6 5 France 4% 4% 8 14 6 11 7 6
7 6 Canada 3% 4% 13 3 5 4 35 7
8 8 Italy 3% 3% 5 10 11 10 6 8
9 12 Brazil 3% 25 6 7 13 21 3 9
10 9 South Korea 2% 3% 15 4 9 14 13 10
Source: Symantec Corporation


Current Previous Goods & Services Current % Previous % Range of Prices
1 2 Bank accounts 22% 21% $10-$1000
2 1 Credit cards 13% 22% $0.40-$20
3 7 Full identities 9% 6% $1-$15
4 N/A Online auction site accounts 7% N/A $1-$8
5 8 Scams 7% 6% $2.50/week-$50/week for hosting, £25 for design
6 4 mailers 6% 8% $1-$10
7 5 Email addresses 5% 6% $0.83/MB-$10/MB
8 3 Email passwords 5% 8% $4-$30
9 N/A Drop (request or offer) 5% N/a 10%-50% of total drop amount
10 6 Proxies 5% 6% $1.50-$30
Source: Symantec Corporation


– particularly in Asia and South America – look
set to be spared the worst ravages of the credit
crunch. In other words, they present real growth
opportunities amid an otherwise bleak economic

That’s the good news. The fipside of the
emerging markets opportunity is greater risk, with
fraud, unsurprisingly, the biggest concern. What
is more, the regulatory environment for gaming
can vary signifcantly from one territory to another.
This not only adds to the complications of running
a global online gaming business, it also makes it
far harder to adopt common policies for managing
fraud. Whilst there is a wide range of technology
solutions available, which facilitate every key
risk management process, successful operators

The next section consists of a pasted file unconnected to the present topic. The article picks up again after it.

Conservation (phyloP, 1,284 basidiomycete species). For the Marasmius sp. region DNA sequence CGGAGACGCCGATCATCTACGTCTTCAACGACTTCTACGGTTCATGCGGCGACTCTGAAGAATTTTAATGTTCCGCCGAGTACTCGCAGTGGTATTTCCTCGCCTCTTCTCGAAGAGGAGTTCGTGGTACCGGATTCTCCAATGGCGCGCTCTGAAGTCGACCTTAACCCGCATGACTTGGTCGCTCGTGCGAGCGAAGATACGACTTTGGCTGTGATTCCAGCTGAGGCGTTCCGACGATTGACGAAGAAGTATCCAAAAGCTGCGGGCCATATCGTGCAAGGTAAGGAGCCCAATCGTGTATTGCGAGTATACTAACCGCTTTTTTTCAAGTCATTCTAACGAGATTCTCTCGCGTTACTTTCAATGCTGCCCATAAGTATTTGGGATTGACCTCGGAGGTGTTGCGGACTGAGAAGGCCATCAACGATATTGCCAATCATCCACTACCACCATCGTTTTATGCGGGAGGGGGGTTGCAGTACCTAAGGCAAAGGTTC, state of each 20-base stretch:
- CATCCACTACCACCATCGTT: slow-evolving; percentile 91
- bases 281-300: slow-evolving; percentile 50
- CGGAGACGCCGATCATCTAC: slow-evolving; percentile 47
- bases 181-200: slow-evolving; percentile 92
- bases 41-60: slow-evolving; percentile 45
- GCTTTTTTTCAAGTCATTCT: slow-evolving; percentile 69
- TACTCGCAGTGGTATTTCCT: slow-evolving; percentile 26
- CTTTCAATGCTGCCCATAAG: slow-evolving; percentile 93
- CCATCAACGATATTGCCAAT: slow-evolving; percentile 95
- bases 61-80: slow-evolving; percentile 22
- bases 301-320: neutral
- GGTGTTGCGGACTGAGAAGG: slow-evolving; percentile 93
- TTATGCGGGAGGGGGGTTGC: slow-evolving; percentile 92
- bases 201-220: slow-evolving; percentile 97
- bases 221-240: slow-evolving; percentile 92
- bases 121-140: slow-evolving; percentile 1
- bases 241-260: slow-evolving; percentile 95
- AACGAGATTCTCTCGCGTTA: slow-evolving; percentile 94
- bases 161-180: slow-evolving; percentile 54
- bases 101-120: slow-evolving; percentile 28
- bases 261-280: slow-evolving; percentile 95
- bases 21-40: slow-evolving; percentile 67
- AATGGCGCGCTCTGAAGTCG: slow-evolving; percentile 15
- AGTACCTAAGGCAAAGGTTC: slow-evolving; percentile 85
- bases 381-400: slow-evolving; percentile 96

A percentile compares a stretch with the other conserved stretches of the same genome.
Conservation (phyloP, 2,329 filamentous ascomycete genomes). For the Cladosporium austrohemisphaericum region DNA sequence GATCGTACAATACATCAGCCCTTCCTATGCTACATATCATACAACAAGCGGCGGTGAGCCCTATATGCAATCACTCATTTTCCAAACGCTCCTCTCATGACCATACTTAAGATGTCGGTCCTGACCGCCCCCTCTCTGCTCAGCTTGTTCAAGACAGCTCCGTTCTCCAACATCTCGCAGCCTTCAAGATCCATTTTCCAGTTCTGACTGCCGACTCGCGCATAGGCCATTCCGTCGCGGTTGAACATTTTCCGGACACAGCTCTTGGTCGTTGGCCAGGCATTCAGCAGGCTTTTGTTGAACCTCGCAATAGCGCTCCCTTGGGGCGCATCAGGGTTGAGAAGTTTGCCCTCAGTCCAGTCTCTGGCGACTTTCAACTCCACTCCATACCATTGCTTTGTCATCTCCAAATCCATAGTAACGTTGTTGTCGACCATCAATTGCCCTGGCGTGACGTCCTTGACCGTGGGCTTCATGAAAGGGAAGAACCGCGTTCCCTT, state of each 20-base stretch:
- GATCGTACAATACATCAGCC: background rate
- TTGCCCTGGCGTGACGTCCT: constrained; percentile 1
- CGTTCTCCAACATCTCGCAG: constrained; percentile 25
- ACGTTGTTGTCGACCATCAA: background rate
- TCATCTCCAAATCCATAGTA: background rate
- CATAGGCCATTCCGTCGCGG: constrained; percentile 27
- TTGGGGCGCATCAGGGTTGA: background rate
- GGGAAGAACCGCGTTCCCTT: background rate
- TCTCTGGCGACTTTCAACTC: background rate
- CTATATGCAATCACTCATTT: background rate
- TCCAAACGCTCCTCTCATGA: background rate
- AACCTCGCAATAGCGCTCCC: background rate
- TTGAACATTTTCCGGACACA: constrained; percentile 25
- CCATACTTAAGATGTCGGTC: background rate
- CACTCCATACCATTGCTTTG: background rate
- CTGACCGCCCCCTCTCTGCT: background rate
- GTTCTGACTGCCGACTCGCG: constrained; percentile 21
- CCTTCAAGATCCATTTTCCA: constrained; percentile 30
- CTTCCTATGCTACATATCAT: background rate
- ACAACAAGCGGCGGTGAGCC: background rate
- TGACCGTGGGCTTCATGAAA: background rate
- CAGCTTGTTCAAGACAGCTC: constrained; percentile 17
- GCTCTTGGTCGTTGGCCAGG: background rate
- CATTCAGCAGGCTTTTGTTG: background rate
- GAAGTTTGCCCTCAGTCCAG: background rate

will combine these powerful capabilities with
intelligence about every territory they operate in.

Only a few years ago, the data providers who
support age and ID verifcation data procedures
– commonly referred to as know your customer
(KYC) might only have covered a handful of
western markets. Today, coverage is virtually
global. The quality of the data on offer, though, can
vary: coverage of Western markets is very good,
and in Eastern Europe the situation is improving.
However, Asian and South American markets
present greater problems. In many countries, it
is not really possible to rely on third-party data.
And the gaps in the KYC process present ripe
opportunities for fraudsters to exploit.

Minimising online fraud is, of course, the
reason why KYC safeguards exist. Gaming sites
which experience more than a tiny percentage of
fraudulent transactions risk attracting the

attentions of the card companies; persistent
offenders can be blacklisted altogether. Whilst
KYC can be very effective at preventing fraudsters
signing up, the right payment solution can
actually stop them taking part at all. The most
advanced payment platforms use real-time fraud
management tools which can check card details
across literally dozens of fraud criteria – not just
address verifcation and CVV cross-matching, but
actually comparing the physical location of the
customer with the address of the cardholder.

This real-time intelligence is important – it
allows operators to wave through legitimate
customers with little interruption to their
experience, whilst enabling them to identify and
halt potential fraudsters before any money changes
hands. The most important step is to develop the
fraud detection rules which help operators catch
out the criminals, whilst building a loyal (legitimate)
customer base at the same time: providers need
to focus on building their businesses – not doing
detective work.

Striking the right balance between rigorous risk
management and the need to build a successful
emerging markets strategy, relies, more than
anything else, on a close understanding of the
realities of every new marketplace. Obviously, the
best way to do this is to hire local management
who understand the intricacies of their market
inside-out. However, this can take time. Meanwhile,
providers could go far worse than talk to their
existing online payments and KYC providers,
whose global experience will go a great way to
help them implement the right policies for future